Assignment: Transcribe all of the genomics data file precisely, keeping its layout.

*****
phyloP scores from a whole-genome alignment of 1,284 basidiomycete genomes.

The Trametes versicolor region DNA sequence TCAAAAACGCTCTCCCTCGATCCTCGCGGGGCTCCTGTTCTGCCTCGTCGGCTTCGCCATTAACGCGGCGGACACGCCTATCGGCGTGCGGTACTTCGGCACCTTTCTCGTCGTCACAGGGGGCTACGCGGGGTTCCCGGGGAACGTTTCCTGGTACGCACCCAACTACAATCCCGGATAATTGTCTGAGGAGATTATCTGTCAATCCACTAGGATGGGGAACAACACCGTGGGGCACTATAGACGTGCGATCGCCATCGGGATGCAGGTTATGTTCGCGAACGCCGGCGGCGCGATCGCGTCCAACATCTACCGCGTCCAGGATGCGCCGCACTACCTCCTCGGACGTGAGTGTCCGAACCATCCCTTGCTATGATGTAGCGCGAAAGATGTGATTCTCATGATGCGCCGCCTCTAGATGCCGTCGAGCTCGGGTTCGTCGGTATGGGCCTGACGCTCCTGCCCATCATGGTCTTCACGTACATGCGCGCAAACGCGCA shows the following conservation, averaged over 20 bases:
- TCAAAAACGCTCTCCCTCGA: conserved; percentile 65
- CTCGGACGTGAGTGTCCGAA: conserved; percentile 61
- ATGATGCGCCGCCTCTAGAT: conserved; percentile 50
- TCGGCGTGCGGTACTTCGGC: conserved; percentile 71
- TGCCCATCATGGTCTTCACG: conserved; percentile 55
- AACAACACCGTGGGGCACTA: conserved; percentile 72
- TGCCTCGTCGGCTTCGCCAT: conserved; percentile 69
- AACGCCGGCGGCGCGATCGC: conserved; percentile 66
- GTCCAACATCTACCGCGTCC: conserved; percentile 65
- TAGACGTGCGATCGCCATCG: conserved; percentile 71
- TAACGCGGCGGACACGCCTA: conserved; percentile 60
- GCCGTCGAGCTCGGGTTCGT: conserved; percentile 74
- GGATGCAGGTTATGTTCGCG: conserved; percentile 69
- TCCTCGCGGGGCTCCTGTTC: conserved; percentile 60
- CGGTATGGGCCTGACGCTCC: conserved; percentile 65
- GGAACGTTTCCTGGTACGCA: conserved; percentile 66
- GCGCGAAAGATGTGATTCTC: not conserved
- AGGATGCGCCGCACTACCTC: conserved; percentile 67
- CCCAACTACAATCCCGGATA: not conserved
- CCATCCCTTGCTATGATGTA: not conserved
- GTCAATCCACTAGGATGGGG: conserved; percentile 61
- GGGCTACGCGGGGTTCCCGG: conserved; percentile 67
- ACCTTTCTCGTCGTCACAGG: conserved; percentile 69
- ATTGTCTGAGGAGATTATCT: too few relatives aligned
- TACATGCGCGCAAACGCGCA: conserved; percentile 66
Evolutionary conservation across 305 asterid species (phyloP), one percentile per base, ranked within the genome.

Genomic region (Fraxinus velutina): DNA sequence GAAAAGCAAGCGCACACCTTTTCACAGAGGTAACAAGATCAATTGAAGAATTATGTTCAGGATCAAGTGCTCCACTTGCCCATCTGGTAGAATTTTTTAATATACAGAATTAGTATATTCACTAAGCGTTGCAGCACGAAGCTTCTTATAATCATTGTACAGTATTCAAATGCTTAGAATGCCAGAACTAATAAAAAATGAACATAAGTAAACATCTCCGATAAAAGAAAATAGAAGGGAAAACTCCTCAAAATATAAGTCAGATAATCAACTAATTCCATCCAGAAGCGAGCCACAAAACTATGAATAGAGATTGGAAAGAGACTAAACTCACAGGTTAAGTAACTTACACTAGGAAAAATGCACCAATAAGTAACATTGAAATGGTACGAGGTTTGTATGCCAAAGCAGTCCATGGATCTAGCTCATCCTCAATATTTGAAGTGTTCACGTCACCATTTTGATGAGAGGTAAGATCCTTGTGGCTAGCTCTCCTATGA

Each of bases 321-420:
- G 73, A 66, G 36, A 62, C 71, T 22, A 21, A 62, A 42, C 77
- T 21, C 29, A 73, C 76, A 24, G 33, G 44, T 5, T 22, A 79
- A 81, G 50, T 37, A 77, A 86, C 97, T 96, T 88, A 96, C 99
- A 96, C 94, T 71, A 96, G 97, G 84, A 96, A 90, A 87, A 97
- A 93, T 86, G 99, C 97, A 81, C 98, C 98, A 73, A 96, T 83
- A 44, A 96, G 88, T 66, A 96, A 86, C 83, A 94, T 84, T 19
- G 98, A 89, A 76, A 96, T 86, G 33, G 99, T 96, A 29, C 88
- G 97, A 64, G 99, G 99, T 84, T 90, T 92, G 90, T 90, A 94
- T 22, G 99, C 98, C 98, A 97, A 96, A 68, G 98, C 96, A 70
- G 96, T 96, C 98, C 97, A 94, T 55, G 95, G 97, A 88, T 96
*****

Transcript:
phyloP scores from a whole-genome alignment of 1,284 basidiomycete genomes.

The Trametes versicolor region DNA sequence TCAAAAACGCTCTCCCTCGATCCTCGCGGGGCTCCTGTTCTGCCTCGTCGGCTTCGCCATTAACGCGGCGGACACGCCTATCGGCGTGCGGTACTTCGGCACCTTTCTCGTCGTCACAGGGGGCTACGCGGGGTTCCCGGGGAACGTTTCCTGGTACGCACCCAACTACAATCCCGGATAATTGTCTGAGGAGATTATCTGTCAATCCACTAGGATGGGGAACAACACCGTGGGGCACTATAGACGTGCGATCGCCATCGGGATGCAGGTTATGTTCGCGAACGCCGGCGGCGCGATCGCGTCCAACATCTACCGCGTCCAGGATGCGCCGCACTACCTCCTCGGACGTGAGTGTCCGAACCATCCCTTGCTATGATGTAGCGCGAAAGATGTGATTCTCATGATGCGCCGCCTCTAGATGCCGTCGAGCTCGGGTTCGTCGGTATGGGCCTGACGCTCCTGCCCATCATGGTCTTCACGTACATGCGCGCAAACGCGCA shows the following conservation, averaged over 20 bases:
- TCAAAAACGCTCTCCCTCGA: conserved; percentile 65
- CTCGGACGTGAGTGTCCGAA: conserved; percentile 61
- ATGATGCGCCGCCTCTAGAT: conserved; percentile 50
- TCGGCGTGCGGTACTTCGGC: conserved; percentile 71
- TGCCCATCATGGTCTTCACG: conserved; percentile 55
- AACAACACCGTGGGGCACTA: conserved; percentile 72
- TGCCTCGTCGGCTTCGCCAT: conserved; percentile 69
- AACGCCGGCGGCGCGATCGC: conserved; percentile 66
- GTCCAACATCTACCGCGTCC: conserved; percentile 65
- TAGACGTGCGATCGCCATCG: conserved; percentile 71
- TAACGCGGCGGACACGCCTA: conserved; percentile 60
- GCCGTCGAGCTCGGGTTCGT: conserved; percentile 74
- GGATGCAGGTTATGTTCGCG: conserved; percentile 69
- TCCTCGCGGGGCTCCTGTTC: conserved; percentile 60
- CGGTATGGGCCTGACGCTCC: conserved; percentile 65
- GGAACGTTTCCTGGTACGCA: conserved; percentile 66
- GCGCGAAAGATGTGATTCTC: not conserved
- AGGATGCGCCGCACTACCTC: conserved; percentile 67
- CCCAACTACAATCCCGGATA: not conserved
- CCATCCCTTGCTATGATGTA: not conserved
- GTCAATCCACTAGGATGGGG: conserved; percentile 61
- GGGCTACGCGGGGTTCCCGG: conserved; percentile 67
- ACCTTTCTCGTCGTCACAGG: conserved; percentile 69
- ATTGTCTGAGGAGATTATCT: too few relatives aligned
- TACATGCGCGCAAACGCGCA: conserved; percentile 66
Evolutionary conservation across 305 asterid species (phyloP), one percentile per base, ranked within the genome.

Genomic region (Fraxinus velutina): DNA sequence GAAAAGCAAGCGCACACCTTTTCACAGAGGTAACAAGATCAATTGAAGAATTATGTTCAGGATCAAGTGCTCCACTTGCCCATCTGGTAGAATTTTTTAATATACAGAATTAGTATATTCACTAAGCGTTGCAGCACGAAGCTTCTTATAATCATTGTACAGTATTCAAATGCTTAGAATGCCAGAACTAATAAAAAATGAACATAAGTAAACATCTCCGATAAAAGAAAATAGAAGGGAAAACTCCTCAAAATATAAGTCAGATAATCAACTAATTCCATCCAGAAGCGAGCCACAAAACTATGAATAGAGATTGGAAAGAGACTAAACTCACAGGTTAAGTAACTTACACTAGGAAAAATGCACCAATAAGTAACATTGAAATGGTACGAGGTTTGTATGCCAAAGCAGTCCATGGATCTAGCTCATCCTCAATATTTGAAGTGTTCACGTCACCATTTTGATGAGAGGTAAGATCCTTGTGGCTAGCTCTCCTATGA

Each of bases 321-420:
- G 73, A 66, G 36, A 62, C 71, T 22, A 21, A 62, A 42, C 77
- T 21, C 29, A 73, C 76, A 24, G 33, G 44, T 5, T 22, A 79
- A 81, G 50, T 37, A 77, A 86, C 97, T 96, T 88, A 96, C 99
- A 96, C 94, T 71, A 96, G 97, G 84, A 96, A 90, A 87, A 97
- A 93, T 86, G 99, C 97, A 81, C 98, C 98, A 73, A 96, T 83
- A 44, A 96, G 88, T 66, A 96, A 86, C 83, A 94, T 84, T 19
- G 98, A 89, A 76, A 96, T 86, G 33, G 99, T 96, A 29, C 88
- G 97, A 64, G 99, G 99, T 84, T 90, T 92, G 90, T 90, A 94
- T 22, G 99, C 98, C 98, A 97, A 96, A 68, G 98, C 96, A 70
- G 96, T 96, C 98, C 97, A 94, T 55, G 95, G 97, A 88, T 96